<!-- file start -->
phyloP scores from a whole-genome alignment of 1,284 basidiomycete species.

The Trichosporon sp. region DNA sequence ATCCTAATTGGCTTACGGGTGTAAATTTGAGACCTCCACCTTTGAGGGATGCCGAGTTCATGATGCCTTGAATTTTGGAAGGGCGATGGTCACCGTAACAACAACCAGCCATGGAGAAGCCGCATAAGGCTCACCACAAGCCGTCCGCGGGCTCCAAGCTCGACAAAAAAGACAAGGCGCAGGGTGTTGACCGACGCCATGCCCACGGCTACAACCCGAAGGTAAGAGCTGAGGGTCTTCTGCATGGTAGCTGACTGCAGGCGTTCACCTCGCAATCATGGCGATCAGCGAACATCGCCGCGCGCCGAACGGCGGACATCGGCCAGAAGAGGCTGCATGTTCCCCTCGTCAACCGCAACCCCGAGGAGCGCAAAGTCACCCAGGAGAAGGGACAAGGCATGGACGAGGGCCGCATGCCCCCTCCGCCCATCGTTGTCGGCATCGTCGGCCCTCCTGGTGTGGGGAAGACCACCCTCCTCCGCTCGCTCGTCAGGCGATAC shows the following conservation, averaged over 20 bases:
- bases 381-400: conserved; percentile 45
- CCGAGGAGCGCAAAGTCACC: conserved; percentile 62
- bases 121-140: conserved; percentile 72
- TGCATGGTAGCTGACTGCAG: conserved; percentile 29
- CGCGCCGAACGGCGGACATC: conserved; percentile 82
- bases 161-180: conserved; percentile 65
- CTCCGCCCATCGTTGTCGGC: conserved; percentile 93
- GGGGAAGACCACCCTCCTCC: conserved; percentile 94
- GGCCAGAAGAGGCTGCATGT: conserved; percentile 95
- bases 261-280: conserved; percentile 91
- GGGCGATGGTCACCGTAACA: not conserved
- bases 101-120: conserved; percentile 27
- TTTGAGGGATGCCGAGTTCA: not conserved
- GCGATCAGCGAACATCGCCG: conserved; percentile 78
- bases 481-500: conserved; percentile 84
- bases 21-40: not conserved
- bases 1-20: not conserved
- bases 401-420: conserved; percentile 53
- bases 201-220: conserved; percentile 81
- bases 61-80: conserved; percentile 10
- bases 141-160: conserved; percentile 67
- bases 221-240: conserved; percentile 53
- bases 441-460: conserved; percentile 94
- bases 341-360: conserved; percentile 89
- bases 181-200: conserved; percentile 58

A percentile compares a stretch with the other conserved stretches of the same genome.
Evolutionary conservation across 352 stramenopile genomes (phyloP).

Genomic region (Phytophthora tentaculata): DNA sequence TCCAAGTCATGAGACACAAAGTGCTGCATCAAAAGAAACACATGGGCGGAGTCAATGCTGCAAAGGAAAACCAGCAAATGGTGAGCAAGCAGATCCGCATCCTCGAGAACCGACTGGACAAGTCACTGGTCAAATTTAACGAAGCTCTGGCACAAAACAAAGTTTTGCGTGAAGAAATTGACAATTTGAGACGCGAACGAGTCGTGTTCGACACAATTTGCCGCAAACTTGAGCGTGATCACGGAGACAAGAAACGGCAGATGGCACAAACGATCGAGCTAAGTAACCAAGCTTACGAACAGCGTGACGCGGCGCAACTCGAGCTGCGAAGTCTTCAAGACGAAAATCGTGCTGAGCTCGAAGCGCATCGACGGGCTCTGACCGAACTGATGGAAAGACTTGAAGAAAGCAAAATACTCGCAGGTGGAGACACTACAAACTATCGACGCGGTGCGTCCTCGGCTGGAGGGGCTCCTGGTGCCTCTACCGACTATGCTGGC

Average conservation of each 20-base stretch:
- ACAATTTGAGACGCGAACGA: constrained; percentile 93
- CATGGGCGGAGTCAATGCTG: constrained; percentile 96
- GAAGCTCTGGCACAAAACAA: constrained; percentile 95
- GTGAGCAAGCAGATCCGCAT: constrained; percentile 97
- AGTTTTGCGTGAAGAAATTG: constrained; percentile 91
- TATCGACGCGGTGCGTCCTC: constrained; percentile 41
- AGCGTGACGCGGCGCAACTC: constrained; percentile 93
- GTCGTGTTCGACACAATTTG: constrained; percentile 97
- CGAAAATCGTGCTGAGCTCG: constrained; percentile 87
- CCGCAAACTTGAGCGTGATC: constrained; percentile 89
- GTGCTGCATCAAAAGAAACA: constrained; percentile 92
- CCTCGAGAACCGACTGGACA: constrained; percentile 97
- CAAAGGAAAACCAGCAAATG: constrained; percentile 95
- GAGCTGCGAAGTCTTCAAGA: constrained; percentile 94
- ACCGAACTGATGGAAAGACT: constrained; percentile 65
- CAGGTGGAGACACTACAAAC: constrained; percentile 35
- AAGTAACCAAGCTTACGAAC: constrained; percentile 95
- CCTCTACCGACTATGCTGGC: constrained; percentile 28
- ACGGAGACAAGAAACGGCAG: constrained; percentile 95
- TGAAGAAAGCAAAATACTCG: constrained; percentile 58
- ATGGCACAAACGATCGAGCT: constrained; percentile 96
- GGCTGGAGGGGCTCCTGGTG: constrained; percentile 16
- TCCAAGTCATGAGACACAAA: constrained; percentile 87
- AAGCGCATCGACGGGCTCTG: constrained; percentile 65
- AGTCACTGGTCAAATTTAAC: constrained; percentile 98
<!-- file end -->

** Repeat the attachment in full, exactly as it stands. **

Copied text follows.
phyloP scores from a whole-genome alignment of 1,284 basidiomycete species.

The Trichosporon sp. region DNA sequence ATCCTAATTGGCTTACGGGTGTAAATTTGAGACCTCCACCTTTGAGGGATGCCGAGTTCATGATGCCTTGAATTTTGGAAGGGCGATGGTCACCGTAACAACAACCAGCCATGGAGAAGCCGCATAAGGCTCACCACAAGCCGTCCGCGGGCTCCAAGCTCGACAAAAAAGACAAGGCGCAGGGTGTTGACCGACGCCATGCCCACGGCTACAACCCGAAGGTAAGAGCTGAGGGTCTTCTGCATGGTAGCTGACTGCAGGCGTTCACCTCGCAATCATGGCGATCAGCGAACATCGCCGCGCGCCGAACGGCGGACATCGGCCAGAAGAGGCTGCATGTTCCCCTCGTCAACCGCAACCCCGAGGAGCGCAAAGTCACCCAGGAGAAGGGACAAGGCATGGACGAGGGCCGCATGCCCCCTCCGCCCATCGTTGTCGGCATCGTCGGCCCTCCTGGTGTGGGGAAGACCACCCTCCTCCGCTCGCTCGTCAGGCGATAC shows the following conservation, averaged over 20 bases:
- bases 381-400: conserved; percentile 45
- CCGAGGAGCGCAAAGTCACC: conserved; percentile 62
- bases 121-140: conserved; percentile 72
- TGCATGGTAGCTGACTGCAG: conserved; percentile 29
- CGCGCCGAACGGCGGACATC: conserved; percentile 82
- bases 161-180: conserved; percentile 65
- CTCCGCCCATCGTTGTCGGC: conserved; percentile 93
- GGGGAAGACCACCCTCCTCC: conserved; percentile 94
- GGCCAGAAGAGGCTGCATGT: conserved; percentile 95
- bases 261-280: conserved; percentile 91
- GGGCGATGGTCACCGTAACA: not conserved
- bases 101-120: conserved; percentile 27
- TTTGAGGGATGCCGAGTTCA: not conserved
- GCGATCAGCGAACATCGCCG: conserved; percentile 78
- bases 481-500: conserved; percentile 84
- bases 21-40: not conserved
- bases 1-20: not conserved
- bases 401-420: conserved; percentile 53
- bases 201-220: conserved; percentile 81
- bases 61-80: conserved; percentile 10
- bases 141-160: conserved; percentile 67
- bases 221-240: conserved; percentile 53
- bases 441-460: conserved; percentile 94
- bases 341-360: conserved; percentile 89
- bases 181-200: conserved; percentile 58

A percentile compares a stretch with the other conserved stretches of the same genome.
Evolutionary conservation across 352 stramenopile genomes (phyloP).

Genomic region (Phytophthora tentaculata): DNA sequence TCCAAGTCATGAGACACAAAGTGCTGCATCAAAAGAAACACATGGGCGGAGTCAATGCTGCAAAGGAAAACCAGCAAATGGTGAGCAAGCAGATCCGCATCCTCGAGAACCGACTGGACAAGTCACTGGTCAAATTTAACGAAGCTCTGGCACAAAACAAAGTTTTGCGTGAAGAAATTGACAATTTGAGACGCGAACGAGTCGTGTTCGACACAATTTGCCGCAAACTTGAGCGTGATCACGGAGACAAGAAACGGCAGATGGCACAAACGATCGAGCTAAGTAACCAAGCTTACGAACAGCGTGACGCGGCGCAACTCGAGCTGCGAAGTCTTCAAGACGAAAATCGTGCTGAGCTCGAAGCGCATCGACGGGCTCTGACCGAACTGATGGAAAGACTTGAAGAAAGCAAAATACTCGCAGGTGGAGACACTACAAACTATCGACGCGGTGCGTCCTCGGCTGGAGGGGCTCCTGGTGCCTCTACCGACTATGCTGGC

Average conservation of each 20-base stretch:
- ACAATTTGAGACGCGAACGA: constrained; percentile 93
- CATGGGCGGAGTCAATGCTG: constrained; percentile 96
- GAAGCTCTGGCACAAAACAA: constrained; percentile 95
- GTGAGCAAGCAGATCCGCAT: constrained; percentile 97
- AGTTTTGCGTGAAGAAATTG: constrained; percentile 91
- TATCGACGCGGTGCGTCCTC: constrained; percentile 41
- AGCGTGACGCGGCGCAACTC: constrained; percentile 93
- GTCGTGTTCGACACAATTTG: constrained; percentile 97
- CGAAAATCGTGCTGAGCTCG: constrained; percentile 87
- CCGCAAACTTGAGCGTGATC: constrained; percentile 89
- GTGCTGCATCAAAAGAAACA: constrained; percentile 92
- CCTCGAGAACCGACTGGACA: constrained; percentile 97
- CAAAGGAAAACCAGCAAATG: constrained; percentile 95
- GAGCTGCGAAGTCTTCAAGA: constrained; percentile 94
- ACCGAACTGATGGAAAGACT: constrained; percentile 65
- CAGGTGGAGACACTACAAAC: constrained; percentile 35
- AAGTAACCAAGCTTACGAAC: constrained; percentile 95
- CCTCTACCGACTATGCTGGC: constrained; percentile 28
- ACGGAGACAAGAAACGGCAG: constrained; percentile 95
- TGAAGAAAGCAAAATACTCG: constrained; percentile 58
- ATGGCACAAACGATCGAGCT: constrained; percentile 96
- GGCTGGAGGGGCTCCTGGTG: constrained; percentile 16
- TCCAAGTCATGAGACACAAA: constrained; percentile 87
- AAGCGCATCGACGGGCTCTG: constrained; percentile 65
- AGTCACTGGTCAAATTTAAC: constrained; percentile 98